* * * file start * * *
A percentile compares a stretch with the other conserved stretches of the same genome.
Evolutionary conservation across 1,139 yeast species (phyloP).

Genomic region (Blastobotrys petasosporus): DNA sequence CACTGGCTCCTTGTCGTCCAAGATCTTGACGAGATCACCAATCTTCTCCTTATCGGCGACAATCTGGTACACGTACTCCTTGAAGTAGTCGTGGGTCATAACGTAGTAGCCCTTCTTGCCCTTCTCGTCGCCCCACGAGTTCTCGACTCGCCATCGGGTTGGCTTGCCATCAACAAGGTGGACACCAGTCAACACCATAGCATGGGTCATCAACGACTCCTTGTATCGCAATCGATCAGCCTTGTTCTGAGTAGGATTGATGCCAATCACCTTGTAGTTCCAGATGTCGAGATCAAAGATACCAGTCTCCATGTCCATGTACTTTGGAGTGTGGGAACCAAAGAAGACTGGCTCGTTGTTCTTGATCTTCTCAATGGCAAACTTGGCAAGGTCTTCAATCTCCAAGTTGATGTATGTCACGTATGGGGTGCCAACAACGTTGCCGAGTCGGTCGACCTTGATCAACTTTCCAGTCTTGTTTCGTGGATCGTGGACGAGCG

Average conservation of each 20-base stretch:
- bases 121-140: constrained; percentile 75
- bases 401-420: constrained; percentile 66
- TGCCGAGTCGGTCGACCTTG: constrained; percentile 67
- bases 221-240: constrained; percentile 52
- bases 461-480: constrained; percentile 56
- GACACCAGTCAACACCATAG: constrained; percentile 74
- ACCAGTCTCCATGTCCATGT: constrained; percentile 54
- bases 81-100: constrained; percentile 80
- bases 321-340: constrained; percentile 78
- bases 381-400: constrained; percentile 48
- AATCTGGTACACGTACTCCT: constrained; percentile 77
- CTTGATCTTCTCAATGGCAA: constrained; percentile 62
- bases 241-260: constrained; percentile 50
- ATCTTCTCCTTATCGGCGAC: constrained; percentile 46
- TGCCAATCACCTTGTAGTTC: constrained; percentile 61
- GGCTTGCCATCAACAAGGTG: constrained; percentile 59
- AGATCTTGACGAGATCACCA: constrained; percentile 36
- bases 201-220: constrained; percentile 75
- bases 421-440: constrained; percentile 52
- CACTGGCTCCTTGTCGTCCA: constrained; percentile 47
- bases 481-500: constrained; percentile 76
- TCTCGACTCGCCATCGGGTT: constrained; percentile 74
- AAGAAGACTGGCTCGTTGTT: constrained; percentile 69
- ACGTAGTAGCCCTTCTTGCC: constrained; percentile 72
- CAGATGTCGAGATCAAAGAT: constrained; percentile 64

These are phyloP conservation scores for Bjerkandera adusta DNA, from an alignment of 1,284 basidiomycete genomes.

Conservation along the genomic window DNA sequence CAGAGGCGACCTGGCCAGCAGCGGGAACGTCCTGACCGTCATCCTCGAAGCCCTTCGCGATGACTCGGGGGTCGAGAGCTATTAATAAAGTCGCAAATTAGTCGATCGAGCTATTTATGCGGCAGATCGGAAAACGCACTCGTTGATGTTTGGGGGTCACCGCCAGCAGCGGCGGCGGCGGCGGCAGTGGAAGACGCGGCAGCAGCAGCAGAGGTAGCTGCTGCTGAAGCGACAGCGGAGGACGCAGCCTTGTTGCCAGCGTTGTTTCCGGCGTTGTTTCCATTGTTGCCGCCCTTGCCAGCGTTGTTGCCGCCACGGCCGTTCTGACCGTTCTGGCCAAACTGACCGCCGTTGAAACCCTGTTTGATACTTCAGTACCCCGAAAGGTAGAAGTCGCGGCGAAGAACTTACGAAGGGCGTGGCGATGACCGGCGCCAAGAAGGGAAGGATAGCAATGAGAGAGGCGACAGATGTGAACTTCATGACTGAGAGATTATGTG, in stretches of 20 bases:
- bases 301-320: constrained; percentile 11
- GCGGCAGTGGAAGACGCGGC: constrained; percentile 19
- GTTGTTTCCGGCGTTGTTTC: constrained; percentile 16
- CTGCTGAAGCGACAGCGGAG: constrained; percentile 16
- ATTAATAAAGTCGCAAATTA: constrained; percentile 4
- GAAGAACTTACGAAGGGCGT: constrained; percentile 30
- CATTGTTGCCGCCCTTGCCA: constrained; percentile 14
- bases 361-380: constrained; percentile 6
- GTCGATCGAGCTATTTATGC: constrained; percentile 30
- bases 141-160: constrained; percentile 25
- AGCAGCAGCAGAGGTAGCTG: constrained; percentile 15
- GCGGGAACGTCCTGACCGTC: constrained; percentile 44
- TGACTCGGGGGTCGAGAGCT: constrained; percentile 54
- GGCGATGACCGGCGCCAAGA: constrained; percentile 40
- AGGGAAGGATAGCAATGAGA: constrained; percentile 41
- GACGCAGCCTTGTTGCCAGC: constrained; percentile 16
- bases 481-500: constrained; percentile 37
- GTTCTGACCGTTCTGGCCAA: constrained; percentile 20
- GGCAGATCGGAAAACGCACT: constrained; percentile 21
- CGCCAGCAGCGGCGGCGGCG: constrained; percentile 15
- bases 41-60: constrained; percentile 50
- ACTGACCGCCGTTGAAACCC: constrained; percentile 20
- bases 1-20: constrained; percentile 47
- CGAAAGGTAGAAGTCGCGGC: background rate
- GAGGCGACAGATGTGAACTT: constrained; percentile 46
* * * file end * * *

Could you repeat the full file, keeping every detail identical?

A percentile compares a stretch with the other conserved stretches of the same genome.
Evolutionary conservation across 1,139 yeast species (phyloP).

Genomic region (Blastobotrys petasosporus): DNA sequence CACTGGCTCCTTGTCGTCCAAGATCTTGACGAGATCACCAATCTTCTCCTTATCGGCGACAATCTGGTACACGTACTCCTTGAAGTAGTCGTGGGTCATAACGTAGTAGCCCTTCTTGCCCTTCTCGTCGCCCCACGAGTTCTCGACTCGCCATCGGGTTGGCTTGCCATCAACAAGGTGGACACCAGTCAACACCATAGCATGGGTCATCAACGACTCCTTGTATCGCAATCGATCAGCCTTGTTCTGAGTAGGATTGATGCCAATCACCTTGTAGTTCCAGATGTCGAGATCAAAGATACCAGTCTCCATGTCCATGTACTTTGGAGTGTGGGAACCAAAGAAGACTGGCTCGTTGTTCTTGATCTTCTCAATGGCAAACTTGGCAAGGTCTTCAATCTCCAAGTTGATGTATGTCACGTATGGGGTGCCAACAACGTTGCCGAGTCGGTCGACCTTGATCAACTTTCCAGTCTTGTTTCGTGGATCGTGGACGAGCG

Average conservation of each 20-base stretch:
- bases 121-140: constrained; percentile 75
- bases 401-420: constrained; percentile 66
- TGCCGAGTCGGTCGACCTTG: constrained; percentile 67
- bases 221-240: constrained; percentile 52
- bases 461-480: constrained; percentile 56
- GACACCAGTCAACACCATAG: constrained; percentile 74
- ACCAGTCTCCATGTCCATGT: constrained; percentile 54
- bases 81-100: constrained; percentile 80
- bases 321-340: constrained; percentile 78
- bases 381-400: constrained; percentile 48
- AATCTGGTACACGTACTCCT: constrained; percentile 77
- CTTGATCTTCTCAATGGCAA: constrained; percentile 62
- bases 241-260: constrained; percentile 50
- ATCTTCTCCTTATCGGCGAC: constrained; percentile 46
- TGCCAATCACCTTGTAGTTC: constrained; percentile 61
- GGCTTGCCATCAACAAGGTG: constrained; percentile 59
- AGATCTTGACGAGATCACCA: constrained; percentile 36
- bases 201-220: constrained; percentile 75
- bases 421-440: constrained; percentile 52
- CACTGGCTCCTTGTCGTCCA: constrained; percentile 47
- bases 481-500: constrained; percentile 76
- TCTCGACTCGCCATCGGGTT: constrained; percentile 74
- AAGAAGACTGGCTCGTTGTT: constrained; percentile 69
- ACGTAGTAGCCCTTCTTGCC: constrained; percentile 72
- CAGATGTCGAGATCAAAGAT: constrained; percentile 64

These are phyloP conservation scores for Bjerkandera adusta DNA, from an alignment of 1,284 basidiomycete genomes.

Conservation along the genomic window DNA sequence CAGAGGCGACCTGGCCAGCAGCGGGAACGTCCTGACCGTCATCCTCGAAGCCCTTCGCGATGACTCGGGGGTCGAGAGCTATTAATAAAGTCGCAAATTAGTCGATCGAGCTATTTATGCGGCAGATCGGAAAACGCACTCGTTGATGTTTGGGGGTCACCGCCAGCAGCGGCGGCGGCGGCGGCAGTGGAAGACGCGGCAGCAGCAGCAGAGGTAGCTGCTGCTGAAGCGACAGCGGAGGACGCAGCCTTGTTGCCAGCGTTGTTTCCGGCGTTGTTTCCATTGTTGCCGCCCTTGCCAGCGTTGTTGCCGCCACGGCCGTTCTGACCGTTCTGGCCAAACTGACCGCCGTTGAAACCCTGTTTGATACTTCAGTACCCCGAAAGGTAGAAGTCGCGGCGAAGAACTTACGAAGGGCGTGGCGATGACCGGCGCCAAGAAGGGAAGGATAGCAATGAGAGAGGCGACAGATGTGAACTTCATGACTGAGAGATTATGTG, in stretches of 20 bases:
- bases 301-320: constrained; percentile 11
- GCGGCAGTGGAAGACGCGGC: constrained; percentile 19
- GTTGTTTCCGGCGTTGTTTC: constrained; percentile 16
- CTGCTGAAGCGACAGCGGAG: constrained; percentile 16
- ATTAATAAAGTCGCAAATTA: constrained; percentile 4
- GAAGAACTTACGAAGGGCGT: constrained; percentile 30
- CATTGTTGCCGCCCTTGCCA: constrained; percentile 14
- bases 361-380: constrained; percentile 6
- GTCGATCGAGCTATTTATGC: constrained; percentile 30
- bases 141-160: constrained; percentile 25
- AGCAGCAGCAGAGGTAGCTG: constrained; percentile 15
- GCGGGAACGTCCTGACCGTC: constrained; percentile 44
- TGACTCGGGGGTCGAGAGCT: constrained; percentile 54
- GGCGATGACCGGCGCCAAGA: constrained; percentile 40
- AGGGAAGGATAGCAATGAGA: constrained; percentile 41
- GACGCAGCCTTGTTGCCAGC: constrained; percentile 16
- bases 481-500: constrained; percentile 37
- GTTCTGACCGTTCTGGCCAA: constrained; percentile 20
- GGCAGATCGGAAAACGCACT: constrained; percentile 21
- CGCCAGCAGCGGCGGCGGCG: constrained; percentile 15
- bases 41-60: constrained; percentile 50
- ACTGACCGCCGTTGAAACCC: constrained; percentile 20
- bases 1-20: constrained; percentile 47
- CGAAAGGTAGAAGTCGCGGC: background rate
- GAGGCGACAGATGTGAACTT: constrained; percentile 46